Katya Gorchinskaya is the managing editor for investigative programming at Radio Free Europe/Radio Liberty (Ukraine Service). She served for seven years as the Kyiv Post's deputy chief editor from 2008-2015. Follow her on Twitter @kgorchinskaya.
Ukraine's party of power last week suffered its largest split in more than a year as seven deputies - most of them prominent players in Ukraine's gas market - quit the People's Democratic Party parliamentary faction.
The split defied the PDP's image as an unwavering supporter of President Leonid Kuchma. According to a party spokesman, the seven deputies quit the PDP faction because they didn't weren't sure the party would support Kuchma in the October 1999 presidential election.
Maksym Strikha, the PDP's chief ideologist, said the departing deputies were promised a better position for their businesses in exchange for support for Kuchma.
The seven deputies included five who won their seats under the PDP banner: Valery Akopyan, who was vice president of the gas trading company Intergaz when elected to parliament in March; Oleksadr Danylchuk, who was president of Ukrgazservis; Ihor Nasalyk, who was president of Tekhnotsentr; Oleksy Kucherenko, who was chairman of Intergaz's board of directors; and Konstantyn Zhevaho, who was a top executive at the state gas monopoly Ukrnafta.
Ukrainian law requires that parliamentary deputies give up other formal positions, including positions at private companies. However, most businessmen who win seats in parliament continue to wield influence at their former firms, and many carry on as de facto CEOs with titles such as 'honorary president.'
The two other departing deputies - Viktor Korol, who was board chairman of the National Gas Company when elected, and Leonid Pashkovsky, who was deputy head of the state tax administration - ran as independents and then joined the PDP faction in parliament.
Nasalyk told the weekly newspaper Zerkalo Nedeli that his group was unsatisfied with the PDP faction's achievements since the election.
'The representatives of business were not heard in the faction,' Nasalyk was quoted as saying. He added that the PDP's strategy in parliament was ineffective, noting that the party had failed to win key positions in parliament.
Out of 22 parliamentary committees, only four are chaired by PDP faction members, and the faction does not have a representative in the parliament's three-man leadership. PDP members gave other reasons for the split.
'It was recommended to them, and not from someone on Hrushevskoho street,' said PDP deputy Oleksandr Yemets. Both the Cabinet and Verkhovna Rada are on Hrushevskoho; the Presidential Administration building is not.
Strikha said the People's Democratic Party did not support the way the gas men were lobbying for their interests in parliament because the party is 'more moral.'
Strikha said the group would likely team up with former presidential aide Oleksandr Volkov, currently an independent deputy.
'[Volkov] is trying to make up a new faction to support the current president, but they won't be able to create a powerful one, because you can buy many things for money, but not everything,' Strikha said.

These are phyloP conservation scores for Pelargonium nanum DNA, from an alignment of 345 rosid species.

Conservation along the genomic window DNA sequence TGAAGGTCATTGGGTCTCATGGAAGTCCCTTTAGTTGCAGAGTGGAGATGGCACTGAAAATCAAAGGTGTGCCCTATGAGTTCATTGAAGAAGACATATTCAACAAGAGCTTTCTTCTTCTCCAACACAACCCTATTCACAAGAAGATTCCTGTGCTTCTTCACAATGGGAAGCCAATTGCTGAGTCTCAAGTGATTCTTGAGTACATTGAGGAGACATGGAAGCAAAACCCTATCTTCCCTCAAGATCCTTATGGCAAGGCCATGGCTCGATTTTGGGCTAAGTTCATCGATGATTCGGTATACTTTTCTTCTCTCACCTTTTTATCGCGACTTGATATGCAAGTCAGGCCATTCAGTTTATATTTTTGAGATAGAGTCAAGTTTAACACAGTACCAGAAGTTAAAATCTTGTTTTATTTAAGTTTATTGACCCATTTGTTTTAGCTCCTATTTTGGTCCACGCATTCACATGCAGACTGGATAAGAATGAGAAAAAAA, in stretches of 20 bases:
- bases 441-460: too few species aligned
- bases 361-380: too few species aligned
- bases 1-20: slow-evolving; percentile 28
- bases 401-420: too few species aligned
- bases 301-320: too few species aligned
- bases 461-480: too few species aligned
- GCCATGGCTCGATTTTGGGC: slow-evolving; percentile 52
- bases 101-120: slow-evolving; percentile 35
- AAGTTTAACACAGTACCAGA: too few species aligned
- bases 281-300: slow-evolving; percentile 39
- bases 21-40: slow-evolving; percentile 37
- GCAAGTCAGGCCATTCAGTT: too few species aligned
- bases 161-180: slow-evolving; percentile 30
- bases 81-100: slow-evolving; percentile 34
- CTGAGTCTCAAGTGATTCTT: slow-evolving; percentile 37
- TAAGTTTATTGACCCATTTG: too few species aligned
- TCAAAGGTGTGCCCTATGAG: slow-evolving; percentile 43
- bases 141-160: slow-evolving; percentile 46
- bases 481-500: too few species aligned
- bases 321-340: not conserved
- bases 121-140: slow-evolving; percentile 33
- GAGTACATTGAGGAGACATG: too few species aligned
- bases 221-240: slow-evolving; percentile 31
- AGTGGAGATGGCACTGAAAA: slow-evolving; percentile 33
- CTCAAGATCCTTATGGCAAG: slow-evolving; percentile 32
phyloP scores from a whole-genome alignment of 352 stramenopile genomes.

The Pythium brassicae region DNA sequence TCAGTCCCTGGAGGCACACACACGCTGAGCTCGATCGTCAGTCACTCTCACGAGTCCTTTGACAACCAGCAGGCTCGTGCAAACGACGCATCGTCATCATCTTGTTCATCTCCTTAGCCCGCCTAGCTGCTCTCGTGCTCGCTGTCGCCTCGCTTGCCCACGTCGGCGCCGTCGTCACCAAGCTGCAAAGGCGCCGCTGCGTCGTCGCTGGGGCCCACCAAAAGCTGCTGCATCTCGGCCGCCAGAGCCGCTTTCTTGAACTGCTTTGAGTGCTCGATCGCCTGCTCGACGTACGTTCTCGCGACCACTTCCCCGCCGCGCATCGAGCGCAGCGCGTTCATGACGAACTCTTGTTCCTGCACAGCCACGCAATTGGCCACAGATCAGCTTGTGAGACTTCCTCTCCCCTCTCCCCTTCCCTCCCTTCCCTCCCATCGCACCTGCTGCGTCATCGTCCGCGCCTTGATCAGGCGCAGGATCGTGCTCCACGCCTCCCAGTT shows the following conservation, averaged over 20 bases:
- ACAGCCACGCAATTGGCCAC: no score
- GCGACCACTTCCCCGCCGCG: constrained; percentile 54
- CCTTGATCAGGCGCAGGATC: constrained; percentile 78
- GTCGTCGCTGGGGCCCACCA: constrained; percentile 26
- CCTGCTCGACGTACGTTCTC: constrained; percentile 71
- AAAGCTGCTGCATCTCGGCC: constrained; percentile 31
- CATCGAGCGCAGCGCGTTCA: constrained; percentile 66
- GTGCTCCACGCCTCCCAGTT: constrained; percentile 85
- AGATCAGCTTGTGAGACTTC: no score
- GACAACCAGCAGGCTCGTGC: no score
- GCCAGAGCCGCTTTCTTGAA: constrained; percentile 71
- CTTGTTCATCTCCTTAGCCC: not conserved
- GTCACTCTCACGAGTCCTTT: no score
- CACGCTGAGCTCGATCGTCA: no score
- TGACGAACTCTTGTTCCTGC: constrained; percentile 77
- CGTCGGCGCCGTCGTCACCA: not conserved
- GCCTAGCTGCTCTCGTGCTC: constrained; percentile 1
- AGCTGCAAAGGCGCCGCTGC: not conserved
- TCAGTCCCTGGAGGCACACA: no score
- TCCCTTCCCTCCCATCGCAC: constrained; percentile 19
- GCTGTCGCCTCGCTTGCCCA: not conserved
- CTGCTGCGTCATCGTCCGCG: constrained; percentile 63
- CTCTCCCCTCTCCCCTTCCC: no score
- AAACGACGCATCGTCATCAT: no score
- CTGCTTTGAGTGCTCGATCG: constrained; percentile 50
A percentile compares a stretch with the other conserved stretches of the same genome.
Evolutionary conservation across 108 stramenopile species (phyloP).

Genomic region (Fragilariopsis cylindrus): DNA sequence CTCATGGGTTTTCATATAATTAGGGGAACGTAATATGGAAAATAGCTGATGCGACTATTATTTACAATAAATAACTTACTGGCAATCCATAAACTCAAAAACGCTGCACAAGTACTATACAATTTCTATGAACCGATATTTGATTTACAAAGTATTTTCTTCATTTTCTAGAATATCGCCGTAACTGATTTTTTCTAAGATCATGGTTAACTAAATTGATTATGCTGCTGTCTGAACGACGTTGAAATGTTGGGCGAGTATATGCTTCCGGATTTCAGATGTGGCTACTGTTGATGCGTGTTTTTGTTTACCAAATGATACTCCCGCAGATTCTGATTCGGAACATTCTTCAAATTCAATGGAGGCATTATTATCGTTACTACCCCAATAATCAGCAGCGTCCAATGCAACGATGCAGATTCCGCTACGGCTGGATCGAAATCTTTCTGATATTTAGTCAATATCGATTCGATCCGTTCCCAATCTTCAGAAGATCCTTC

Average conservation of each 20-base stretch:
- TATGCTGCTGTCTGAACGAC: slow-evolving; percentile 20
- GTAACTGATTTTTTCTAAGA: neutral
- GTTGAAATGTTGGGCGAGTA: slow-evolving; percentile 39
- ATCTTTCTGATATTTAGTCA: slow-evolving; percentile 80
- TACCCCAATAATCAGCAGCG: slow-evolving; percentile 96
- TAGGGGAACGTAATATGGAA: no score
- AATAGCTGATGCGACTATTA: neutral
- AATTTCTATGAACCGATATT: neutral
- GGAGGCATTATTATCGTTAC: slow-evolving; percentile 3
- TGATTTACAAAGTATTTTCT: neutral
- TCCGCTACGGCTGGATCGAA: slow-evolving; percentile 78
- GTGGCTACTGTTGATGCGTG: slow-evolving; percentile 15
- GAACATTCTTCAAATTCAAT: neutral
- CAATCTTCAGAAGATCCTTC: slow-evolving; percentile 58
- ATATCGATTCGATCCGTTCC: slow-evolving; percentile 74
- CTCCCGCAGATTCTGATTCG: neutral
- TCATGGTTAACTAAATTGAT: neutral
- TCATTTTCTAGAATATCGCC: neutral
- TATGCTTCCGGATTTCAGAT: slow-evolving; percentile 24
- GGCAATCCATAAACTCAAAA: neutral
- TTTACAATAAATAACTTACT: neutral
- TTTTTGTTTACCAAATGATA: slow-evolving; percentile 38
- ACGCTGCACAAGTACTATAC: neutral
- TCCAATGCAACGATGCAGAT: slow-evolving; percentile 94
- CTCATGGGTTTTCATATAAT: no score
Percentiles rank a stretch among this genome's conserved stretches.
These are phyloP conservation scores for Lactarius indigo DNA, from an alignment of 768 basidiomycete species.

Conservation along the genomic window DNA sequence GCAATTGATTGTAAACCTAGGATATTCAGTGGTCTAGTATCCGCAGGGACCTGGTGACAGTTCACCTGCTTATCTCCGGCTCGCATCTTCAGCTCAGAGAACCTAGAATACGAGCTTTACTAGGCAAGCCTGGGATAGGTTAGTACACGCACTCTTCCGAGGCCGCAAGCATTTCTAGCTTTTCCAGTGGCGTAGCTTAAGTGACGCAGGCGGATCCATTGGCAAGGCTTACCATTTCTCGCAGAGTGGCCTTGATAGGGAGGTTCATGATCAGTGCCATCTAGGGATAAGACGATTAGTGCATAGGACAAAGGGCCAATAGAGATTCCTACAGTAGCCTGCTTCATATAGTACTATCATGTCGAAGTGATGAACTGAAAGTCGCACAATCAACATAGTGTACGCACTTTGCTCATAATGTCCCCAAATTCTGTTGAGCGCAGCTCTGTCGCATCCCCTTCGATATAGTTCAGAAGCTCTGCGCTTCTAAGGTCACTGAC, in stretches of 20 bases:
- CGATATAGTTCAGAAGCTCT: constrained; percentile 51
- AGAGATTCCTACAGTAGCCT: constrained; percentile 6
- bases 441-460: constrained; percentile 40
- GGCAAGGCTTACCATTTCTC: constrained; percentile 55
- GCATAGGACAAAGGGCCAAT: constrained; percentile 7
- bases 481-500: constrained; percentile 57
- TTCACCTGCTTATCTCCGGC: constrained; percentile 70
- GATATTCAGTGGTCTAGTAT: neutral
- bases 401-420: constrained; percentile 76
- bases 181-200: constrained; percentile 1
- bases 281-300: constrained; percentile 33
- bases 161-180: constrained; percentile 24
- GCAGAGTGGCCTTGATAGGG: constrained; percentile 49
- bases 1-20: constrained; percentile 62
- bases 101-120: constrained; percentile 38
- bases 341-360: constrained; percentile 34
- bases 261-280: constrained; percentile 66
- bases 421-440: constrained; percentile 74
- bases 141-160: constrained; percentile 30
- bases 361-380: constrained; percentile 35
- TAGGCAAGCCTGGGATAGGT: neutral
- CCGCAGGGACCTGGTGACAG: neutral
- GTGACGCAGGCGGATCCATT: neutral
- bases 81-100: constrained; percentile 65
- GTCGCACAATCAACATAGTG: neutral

When elected to parliament, Volkov was president of the Gravis television company, which broadcasts on channel 35 and places programs on channel 7.
However, the newspaper Den described the splinter group as the group 'group of Bakai.' Igor Bakai, a former president of Intergaz, is currently director of Naftagaz Ukrainy, the newly created company that controls all of the state's interests in the oil and gas sector, including the state's share in Ukrnafta.
According to Zerkalo Nedeli, the splinter group will team up with deputies Oleksandr Abdulin, who was president of Intergaz when elected in March, and Yaroslav Kozak, who was president of Ukrnafta. Both ran as independents and remain non-aligned.
Intergaz is one of the major players in the hugely profitable business in which private companies win licenses from the Ukrainian state to buy gas from Russia and then sell it on to Ukrainian consumers.
The last major split in Ukraine's upper echelons of power revolved around another player in the same business, United Energy Systems. That company received the bulk of the contracts until Kuchma removed Pavlo Lazarenko as prime minister in June 1997. UES has since been shut out of the business and had its bank accounts frozen; Lazarenko now heads the Hromada party and is Kuchma's most bitter opponent.
Kuchma created Naftagaz Ukrainy by presidential decree this spring. Bakai has promised a major shake-up in the way the gas-transit contracts are awarded.
The split brings the PDP faction's size down to 70 deputies. It remains the second-largest faction in the 450-seat Verkhovna Rada after the Communist Party faction.
Although the PDP was created with support from Kuchma and was one of two parties that received his endorsement in the March 1998 elections, it has not yet confirmed that it will support Kuchma in the October 1999 election.
PDP officials have said the party will support the candidate with the best chances to win among those who are not leftist and have a strongly market-oriented program.
'We will support Kuchma as the current president until the last minute, and we might consider supporting him at the election, but that support would not be unconditional,' Strikha said.
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